I never considered this, and I bet you're right on! My previous cable-highspeed ISP would only allow 1 IP address, which is why I would have to reset the modem every time a different PC was directly connected to the modem (before the router obviously). With this new WISP, I think they allow 2 IP's - which I am not used to, so I never considered it.

I know this will be a bit of speculation on your part, but do you think it will be beneficial to try and configure my Linksys router to match their specs, and hence increase they're network traffic? Do you think there would be really any gain on my end?

Thanks again - and let me know if my network config is still hazy to you in any way. I can easily provide more info!
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by:ottobock
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BTW - I forgot to put a smiley by "and increase their network traffic." :-) I was joking a bit, but I'm still curious if I would benefit at all... Thanks again.
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I don't find the 2211-ext listed on http://ruckuswireless.com - is it mounted outside?  (guessing the 'ext' means it's capable of exterior mounting.)

> My previous cable-highspeed ISP would only allow 1 IP address, which is why I would
> have to reset the modem every time a different PC was directly connected to the modem

Usually that's because they use a MAC-based Access Control List (ACL).


> do you think it will be beneficial to try and configure my Linksys router to match their specs,
> and hence increase they're network traffic?

I think I would leave it just like you have it now:
Ruckus talking to WISP on ch6, with its WAN port connected to the Linksys WAN/Internet port.
Ruckus = 192.168.30.1 / 255.255.255.0 static, DHCP disabled.
Linksys = 192.168.1.1 / 255.255.255.0 static, talking on channel 1 or 11, DHCP server enabled, WPA2-AES.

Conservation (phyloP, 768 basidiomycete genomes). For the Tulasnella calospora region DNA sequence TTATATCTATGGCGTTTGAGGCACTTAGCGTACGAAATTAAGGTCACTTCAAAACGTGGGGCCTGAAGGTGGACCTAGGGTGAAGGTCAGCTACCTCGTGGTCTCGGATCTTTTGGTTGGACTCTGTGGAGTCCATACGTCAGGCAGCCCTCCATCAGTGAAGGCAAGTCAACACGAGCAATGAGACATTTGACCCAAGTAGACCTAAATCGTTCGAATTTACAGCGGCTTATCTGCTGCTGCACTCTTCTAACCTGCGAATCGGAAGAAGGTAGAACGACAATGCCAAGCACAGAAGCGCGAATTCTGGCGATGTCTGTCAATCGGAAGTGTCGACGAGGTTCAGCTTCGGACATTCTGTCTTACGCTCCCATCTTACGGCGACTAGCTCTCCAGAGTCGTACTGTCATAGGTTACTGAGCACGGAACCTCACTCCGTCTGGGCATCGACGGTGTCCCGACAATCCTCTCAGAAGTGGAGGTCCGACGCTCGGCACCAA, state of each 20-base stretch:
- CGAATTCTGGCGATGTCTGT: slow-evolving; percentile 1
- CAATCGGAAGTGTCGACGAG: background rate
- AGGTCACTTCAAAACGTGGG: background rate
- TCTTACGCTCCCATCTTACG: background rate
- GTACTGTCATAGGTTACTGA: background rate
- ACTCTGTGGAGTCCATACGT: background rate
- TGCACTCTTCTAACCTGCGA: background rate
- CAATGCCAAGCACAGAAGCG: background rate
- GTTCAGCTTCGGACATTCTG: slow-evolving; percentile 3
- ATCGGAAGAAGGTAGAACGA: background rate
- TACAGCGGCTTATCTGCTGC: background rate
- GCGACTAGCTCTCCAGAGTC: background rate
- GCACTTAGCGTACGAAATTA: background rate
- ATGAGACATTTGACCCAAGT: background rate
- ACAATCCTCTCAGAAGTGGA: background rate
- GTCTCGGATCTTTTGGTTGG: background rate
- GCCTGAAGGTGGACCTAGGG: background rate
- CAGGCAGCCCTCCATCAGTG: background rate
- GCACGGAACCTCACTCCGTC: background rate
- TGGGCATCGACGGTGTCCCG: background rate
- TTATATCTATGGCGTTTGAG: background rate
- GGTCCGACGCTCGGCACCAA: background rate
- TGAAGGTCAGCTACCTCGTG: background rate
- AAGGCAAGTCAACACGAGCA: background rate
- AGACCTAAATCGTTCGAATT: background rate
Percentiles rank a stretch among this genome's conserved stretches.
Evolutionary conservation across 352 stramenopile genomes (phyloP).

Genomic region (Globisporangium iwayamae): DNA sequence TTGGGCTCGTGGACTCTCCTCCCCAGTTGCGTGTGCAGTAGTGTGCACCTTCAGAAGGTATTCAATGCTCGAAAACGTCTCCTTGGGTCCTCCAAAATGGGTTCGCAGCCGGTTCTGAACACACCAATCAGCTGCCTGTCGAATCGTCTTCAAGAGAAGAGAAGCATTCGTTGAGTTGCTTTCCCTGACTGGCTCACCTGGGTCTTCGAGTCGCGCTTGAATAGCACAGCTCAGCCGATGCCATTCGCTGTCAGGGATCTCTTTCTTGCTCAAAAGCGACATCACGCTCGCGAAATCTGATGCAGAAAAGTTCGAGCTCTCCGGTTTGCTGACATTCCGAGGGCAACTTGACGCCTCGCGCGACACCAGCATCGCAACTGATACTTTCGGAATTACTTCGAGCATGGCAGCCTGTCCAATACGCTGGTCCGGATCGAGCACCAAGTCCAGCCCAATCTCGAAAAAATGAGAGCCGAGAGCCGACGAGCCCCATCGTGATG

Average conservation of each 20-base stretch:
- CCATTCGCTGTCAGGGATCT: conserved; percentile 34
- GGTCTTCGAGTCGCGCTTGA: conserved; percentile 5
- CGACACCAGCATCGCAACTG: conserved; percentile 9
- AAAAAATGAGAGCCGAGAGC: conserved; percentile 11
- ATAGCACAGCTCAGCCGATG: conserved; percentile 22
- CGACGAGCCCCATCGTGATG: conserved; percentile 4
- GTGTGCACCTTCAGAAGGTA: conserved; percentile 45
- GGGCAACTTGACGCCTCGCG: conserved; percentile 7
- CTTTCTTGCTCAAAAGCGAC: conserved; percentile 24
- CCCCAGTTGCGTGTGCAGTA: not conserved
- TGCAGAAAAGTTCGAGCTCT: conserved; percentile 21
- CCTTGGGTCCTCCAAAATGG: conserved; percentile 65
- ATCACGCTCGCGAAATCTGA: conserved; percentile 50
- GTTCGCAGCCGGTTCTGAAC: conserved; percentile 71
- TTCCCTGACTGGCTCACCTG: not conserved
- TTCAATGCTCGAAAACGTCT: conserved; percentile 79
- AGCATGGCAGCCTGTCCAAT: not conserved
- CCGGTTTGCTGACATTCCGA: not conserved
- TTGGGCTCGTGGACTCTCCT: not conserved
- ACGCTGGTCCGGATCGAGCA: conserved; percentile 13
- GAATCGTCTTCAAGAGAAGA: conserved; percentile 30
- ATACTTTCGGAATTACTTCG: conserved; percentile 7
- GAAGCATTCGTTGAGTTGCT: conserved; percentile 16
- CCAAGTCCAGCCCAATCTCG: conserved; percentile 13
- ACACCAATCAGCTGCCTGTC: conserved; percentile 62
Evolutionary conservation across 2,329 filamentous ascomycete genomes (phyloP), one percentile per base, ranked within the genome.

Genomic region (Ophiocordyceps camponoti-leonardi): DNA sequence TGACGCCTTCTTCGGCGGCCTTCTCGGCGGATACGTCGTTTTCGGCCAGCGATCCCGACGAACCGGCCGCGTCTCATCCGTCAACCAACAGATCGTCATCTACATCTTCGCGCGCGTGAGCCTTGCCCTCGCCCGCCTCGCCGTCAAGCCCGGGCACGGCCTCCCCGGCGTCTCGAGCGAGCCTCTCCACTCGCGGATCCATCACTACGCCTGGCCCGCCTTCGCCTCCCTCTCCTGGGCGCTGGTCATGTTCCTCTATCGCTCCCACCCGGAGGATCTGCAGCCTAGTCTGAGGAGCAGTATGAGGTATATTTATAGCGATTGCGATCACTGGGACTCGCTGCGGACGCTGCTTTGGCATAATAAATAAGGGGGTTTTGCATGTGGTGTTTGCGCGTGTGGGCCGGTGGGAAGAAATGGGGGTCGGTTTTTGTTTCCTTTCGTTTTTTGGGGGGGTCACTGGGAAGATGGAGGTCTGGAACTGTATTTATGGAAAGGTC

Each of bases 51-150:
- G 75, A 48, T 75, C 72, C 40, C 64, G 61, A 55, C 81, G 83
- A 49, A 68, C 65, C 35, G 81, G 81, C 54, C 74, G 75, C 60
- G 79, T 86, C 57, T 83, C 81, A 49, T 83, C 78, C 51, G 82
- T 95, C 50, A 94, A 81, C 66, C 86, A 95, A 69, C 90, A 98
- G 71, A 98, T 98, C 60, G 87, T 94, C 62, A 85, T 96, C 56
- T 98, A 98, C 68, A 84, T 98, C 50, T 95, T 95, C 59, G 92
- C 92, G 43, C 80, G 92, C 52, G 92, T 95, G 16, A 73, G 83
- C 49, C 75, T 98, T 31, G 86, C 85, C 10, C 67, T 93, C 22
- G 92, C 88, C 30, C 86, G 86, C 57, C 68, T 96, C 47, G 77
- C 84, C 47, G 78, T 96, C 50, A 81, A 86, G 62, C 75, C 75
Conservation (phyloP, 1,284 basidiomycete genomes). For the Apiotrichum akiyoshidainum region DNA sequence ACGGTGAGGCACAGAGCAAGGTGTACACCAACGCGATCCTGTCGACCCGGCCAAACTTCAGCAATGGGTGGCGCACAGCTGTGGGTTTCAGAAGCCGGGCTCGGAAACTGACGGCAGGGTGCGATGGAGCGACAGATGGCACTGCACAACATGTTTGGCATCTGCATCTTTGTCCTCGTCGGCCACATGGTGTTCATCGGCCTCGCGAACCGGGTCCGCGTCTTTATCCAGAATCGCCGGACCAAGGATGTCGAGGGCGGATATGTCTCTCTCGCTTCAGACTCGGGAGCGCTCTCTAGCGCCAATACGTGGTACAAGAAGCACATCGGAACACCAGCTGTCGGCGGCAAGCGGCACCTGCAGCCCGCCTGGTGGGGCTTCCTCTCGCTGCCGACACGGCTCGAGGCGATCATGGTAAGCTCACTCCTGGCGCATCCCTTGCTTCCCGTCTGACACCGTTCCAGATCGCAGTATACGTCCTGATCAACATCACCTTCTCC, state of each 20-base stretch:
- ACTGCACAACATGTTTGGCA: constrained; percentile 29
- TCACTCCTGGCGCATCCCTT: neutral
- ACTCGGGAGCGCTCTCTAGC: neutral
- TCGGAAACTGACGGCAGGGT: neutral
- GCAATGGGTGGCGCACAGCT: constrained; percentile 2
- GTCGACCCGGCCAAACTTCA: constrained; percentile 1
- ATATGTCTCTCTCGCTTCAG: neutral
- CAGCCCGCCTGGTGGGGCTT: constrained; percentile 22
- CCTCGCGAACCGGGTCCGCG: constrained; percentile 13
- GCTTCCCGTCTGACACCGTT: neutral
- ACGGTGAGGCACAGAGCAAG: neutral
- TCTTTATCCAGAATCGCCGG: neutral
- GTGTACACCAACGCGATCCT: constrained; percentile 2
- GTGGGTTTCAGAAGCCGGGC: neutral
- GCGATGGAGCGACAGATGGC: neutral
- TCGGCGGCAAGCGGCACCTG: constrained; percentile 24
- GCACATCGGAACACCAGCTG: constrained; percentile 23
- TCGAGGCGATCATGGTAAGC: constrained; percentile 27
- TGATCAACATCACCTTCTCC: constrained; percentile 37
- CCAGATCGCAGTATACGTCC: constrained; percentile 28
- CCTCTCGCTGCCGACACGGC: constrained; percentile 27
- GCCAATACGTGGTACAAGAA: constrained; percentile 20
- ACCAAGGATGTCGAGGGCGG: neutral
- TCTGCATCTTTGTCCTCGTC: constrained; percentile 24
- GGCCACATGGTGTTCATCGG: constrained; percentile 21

Allow your devices to get their IP addresses from the Linksys. WZC connects to any channel it finds; if the clients have a more-sophisticated wireless utility, it may require creating/editing a profile to change channels.

If none of your computers has a site monitor function in its wireless utility (usually computers using windows zero config do not have such a utility), you could use a tool like netstumbler 0.4.0 (http://stumbler.net or http://netstumbler.com) to ensure nobody else nearby is using either of those channels. If there are a multiple systems on both channels nearby, consider switching to 802.11a - it has a little less range than 802.11g, but far less interference from other devices using the 5GHz band (and there are a dozen non-overlapping channels even if everyone nearby switched to 11a).


> Do you think there would be really any gain on my end?

Only if you are currently using channel 6 on the Linksys. But you don't need to implement all the other changes to fix that.
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by:ottobock
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Thanks for all of the great technical information, advice, and breakdowns!!! I think I understand much better where I want to go with this network setup. Thanks again!